Tulsi-mai looked at the man who stood speechless before her and saw that he was crying. She waited a minute before asking softly, kindly, “Would you allow me to take her with me? She could help me with my household chores. In a couple of months, if you agree, I will send her to my daughter in Madras. My first great-grandchild will be born before Divali. She could help with the baby.”
Krishna Bhat’s face seemed to be carved in stone, but the tears continued to flow unchecked. After a while, he pulled the towel off his shoulder to wipe his face and spoke with difficulty. “I will leave her in your care. You have always been good to my family. With you and your family, I know she will find a home. She is a good girl. You will not find her a problem in any way.”
Kamala left the sheltered temple courtyard to enter the house of the Nayak family down the road, where she stayed in the kitchen area at the back of the house, unobtrusive but doing the routine chores with quiet efficiency. She spoke little, and could not voice her protest or fear when she was told she was to go to Madras. Where was that? What would she find there? Who were the people she would live with? She knew only Tulsi-mai, and she was the only one she wanted to be with, safe and secure under her shadow.
It was a long journey in the jolting bullock cart, looking back as the village receded, and with it the familiar sights and sounds, rice fields and palm trees, the creak of the waterwheel, the shout of the farmer as he urged his oxen at the plough. It was nightfall when they leached Mangalore and she was dropped at the home of Tulsi-mai’s second daughter, who was married to a merchant and lived in an imposing house on the main street. The bustle of the town and the lights seemed strange, but there was no time to look around. She walked to the well at the back of the house, washed and returned nervously to the kitchen, where she ate on a banana leaf. The family had already eaten. She was told she had to take the next morning’s train to Madras.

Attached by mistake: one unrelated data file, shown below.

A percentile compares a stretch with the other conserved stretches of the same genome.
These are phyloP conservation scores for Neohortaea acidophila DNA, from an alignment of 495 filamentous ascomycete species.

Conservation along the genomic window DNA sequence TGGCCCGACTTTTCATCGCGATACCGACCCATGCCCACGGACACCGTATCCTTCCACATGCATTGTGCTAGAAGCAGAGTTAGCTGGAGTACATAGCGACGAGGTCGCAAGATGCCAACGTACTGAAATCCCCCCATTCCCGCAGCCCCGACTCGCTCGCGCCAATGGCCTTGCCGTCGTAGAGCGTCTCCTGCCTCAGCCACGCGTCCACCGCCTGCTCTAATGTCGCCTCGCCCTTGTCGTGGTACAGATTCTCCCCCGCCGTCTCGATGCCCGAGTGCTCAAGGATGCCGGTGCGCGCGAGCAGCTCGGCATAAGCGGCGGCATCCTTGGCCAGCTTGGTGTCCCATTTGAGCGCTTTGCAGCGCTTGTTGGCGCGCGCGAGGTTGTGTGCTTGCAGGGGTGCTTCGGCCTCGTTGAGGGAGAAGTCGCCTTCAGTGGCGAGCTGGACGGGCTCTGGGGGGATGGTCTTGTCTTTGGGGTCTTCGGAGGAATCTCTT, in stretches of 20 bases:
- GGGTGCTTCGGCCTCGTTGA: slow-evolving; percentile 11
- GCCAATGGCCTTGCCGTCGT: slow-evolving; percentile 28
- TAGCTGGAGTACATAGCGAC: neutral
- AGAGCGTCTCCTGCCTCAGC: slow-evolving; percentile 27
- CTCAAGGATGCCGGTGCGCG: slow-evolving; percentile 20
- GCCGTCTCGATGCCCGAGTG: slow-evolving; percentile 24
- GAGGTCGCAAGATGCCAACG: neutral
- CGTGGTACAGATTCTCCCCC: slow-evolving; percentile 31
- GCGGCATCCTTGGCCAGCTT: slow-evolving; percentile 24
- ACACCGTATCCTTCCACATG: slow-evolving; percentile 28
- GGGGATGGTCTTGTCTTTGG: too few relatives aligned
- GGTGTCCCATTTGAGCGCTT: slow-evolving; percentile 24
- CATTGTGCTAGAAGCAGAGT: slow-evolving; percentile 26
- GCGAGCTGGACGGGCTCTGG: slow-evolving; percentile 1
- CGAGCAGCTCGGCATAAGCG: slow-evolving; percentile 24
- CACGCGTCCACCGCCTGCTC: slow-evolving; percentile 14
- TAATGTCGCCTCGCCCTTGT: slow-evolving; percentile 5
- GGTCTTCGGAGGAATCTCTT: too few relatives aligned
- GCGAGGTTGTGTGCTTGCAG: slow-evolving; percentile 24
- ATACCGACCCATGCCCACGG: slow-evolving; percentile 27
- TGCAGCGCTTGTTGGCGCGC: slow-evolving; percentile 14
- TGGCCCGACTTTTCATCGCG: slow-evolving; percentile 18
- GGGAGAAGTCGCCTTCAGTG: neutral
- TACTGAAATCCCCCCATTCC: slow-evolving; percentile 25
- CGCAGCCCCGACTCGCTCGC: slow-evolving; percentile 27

Train? There was a moment of panic. She felt trapped. There was no turning back. She hardly slept and looked out of the small window as dawn brightened the sky.
Tulsi-mai’s son-in-law took her in the cart to the station and left her standing on the platform as he looked for the ticket collector. As she waited, clutching her small tin trunk and brass water-container, the noise of the people, the hiss of the steam engine, all heightened her fear. The ticket collector soon arrived, showed her where to sit, and told her escort that he would see that she was all right. He would help her when they reached Madras, he said reassuringly.
Kamala did not remember much about the journey. Kind people offered her food and water, but she shook her head. (A priest’s daughter accept water from strangers? Her father would never allow that!) She dozed fitfully as the train rocked and rattled through the night.
The bedlam at Madras railway station would terrify anyone – the huge shed, several trains, shouting porters and vendors. Kamala sat crouched in the corner of the railway compartment as it emptied. All the passengers collected their luggage and left. The ticket collector came accompanied by a suited, impressive-looking man with a moustache and spectacles. He spoke to her in her language.
“I am Padmavati’s husband, and I have come to take you home.” Joy and relief washed over her, smoothing away the tension on her brows and leaving her limbs suddenly weak and tired. She smiled tentatively and, quickly lowering her eyes, rose slowly and followed him, asking no questions, trusting him and knowing in her heart that everything would be all right from now on. Tulsi-mai had told her so.
1928, 1931, 1932, 1935
Four little babies were born in the house on Harris Road In Madras in the eight years following, and Kamala remembered them all, sharing the joys and sorrows of a proxy motherhood.
Tara’s first baby was a boy, stillborn.Kamala felt the pain and disappointment of the young mother as if it were her own. She stayed by the bedside, wiped Tara’s face that was lined with exhaustion and reeked of chloroform. There was an unspoken caring, and from that day on, Tara came to rely on her for all her needs.